I’m particularly excited about the development of recorded music that never sounds the same twice—varying randomly or with listener interaction—Brian Eno’s generative music being the first and most well known example.
The tech lovers at last week’s MEX Mobile User Experience conference in London were treated to all manner of fantastical visions of our further mobile empowered futures; big data, connected cars, smart homes, Internet of Things, gestural interfaces, personal mini-drones—the lot.
Few presentation this year will be complete without at least passing reference to the game changing nature or dystopian social implications of soon-to-be-unleashed Google Glass. Surprisingly, however, a couple of jaw-dropping demonstrations were enough to leave many of those attending wondering whether we might be missing a slightly quieter revolution taking hold. Could immersive audio be about to come of age in mobile user experience?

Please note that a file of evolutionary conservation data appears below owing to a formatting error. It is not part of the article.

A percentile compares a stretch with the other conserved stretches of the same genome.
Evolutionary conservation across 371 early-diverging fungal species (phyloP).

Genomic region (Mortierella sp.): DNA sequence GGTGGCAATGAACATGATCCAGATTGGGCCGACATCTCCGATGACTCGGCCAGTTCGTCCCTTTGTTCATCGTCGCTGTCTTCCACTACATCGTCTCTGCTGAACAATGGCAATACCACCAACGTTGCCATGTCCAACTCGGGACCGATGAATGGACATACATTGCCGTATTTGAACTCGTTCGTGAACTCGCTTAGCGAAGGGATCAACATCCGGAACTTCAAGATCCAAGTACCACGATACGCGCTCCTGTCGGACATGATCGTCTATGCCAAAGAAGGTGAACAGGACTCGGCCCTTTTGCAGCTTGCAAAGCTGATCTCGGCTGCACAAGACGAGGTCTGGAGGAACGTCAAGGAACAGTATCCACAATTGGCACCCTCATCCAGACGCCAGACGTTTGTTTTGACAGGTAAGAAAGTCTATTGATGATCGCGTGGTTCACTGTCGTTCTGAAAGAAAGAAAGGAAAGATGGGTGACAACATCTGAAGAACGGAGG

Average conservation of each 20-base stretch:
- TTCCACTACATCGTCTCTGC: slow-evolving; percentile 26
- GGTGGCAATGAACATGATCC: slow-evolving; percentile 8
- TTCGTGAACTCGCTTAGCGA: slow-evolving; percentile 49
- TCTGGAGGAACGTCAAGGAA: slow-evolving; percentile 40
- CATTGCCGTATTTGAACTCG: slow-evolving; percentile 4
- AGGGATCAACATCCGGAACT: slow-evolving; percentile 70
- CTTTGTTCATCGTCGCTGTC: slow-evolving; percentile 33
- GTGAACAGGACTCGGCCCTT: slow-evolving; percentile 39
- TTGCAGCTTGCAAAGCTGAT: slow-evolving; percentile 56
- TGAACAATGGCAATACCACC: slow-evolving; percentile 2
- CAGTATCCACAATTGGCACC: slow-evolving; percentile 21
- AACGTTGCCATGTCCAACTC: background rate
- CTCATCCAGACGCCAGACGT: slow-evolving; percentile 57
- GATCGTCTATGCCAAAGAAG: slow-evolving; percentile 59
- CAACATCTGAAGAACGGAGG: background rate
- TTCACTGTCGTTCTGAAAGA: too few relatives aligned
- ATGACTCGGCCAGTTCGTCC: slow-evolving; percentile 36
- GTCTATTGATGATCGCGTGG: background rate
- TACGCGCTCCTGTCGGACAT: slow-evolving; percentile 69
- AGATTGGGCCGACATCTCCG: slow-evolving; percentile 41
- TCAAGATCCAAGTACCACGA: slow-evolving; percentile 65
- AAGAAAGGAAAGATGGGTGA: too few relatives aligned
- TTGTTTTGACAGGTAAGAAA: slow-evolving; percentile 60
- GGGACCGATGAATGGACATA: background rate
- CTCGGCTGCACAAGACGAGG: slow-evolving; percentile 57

Having played second fiddle to the visual interface for decades, being so often the reserve of experimental art installations or niche concepts for the blind, audio has yet to find mass interaction application outside of alarms, alerts, ringtones and the occasional novelty bottle opener. All of this, however, could be set to change, if the two fields of binaural sound and dynamic music can find their way into the repertoire of interaction designers.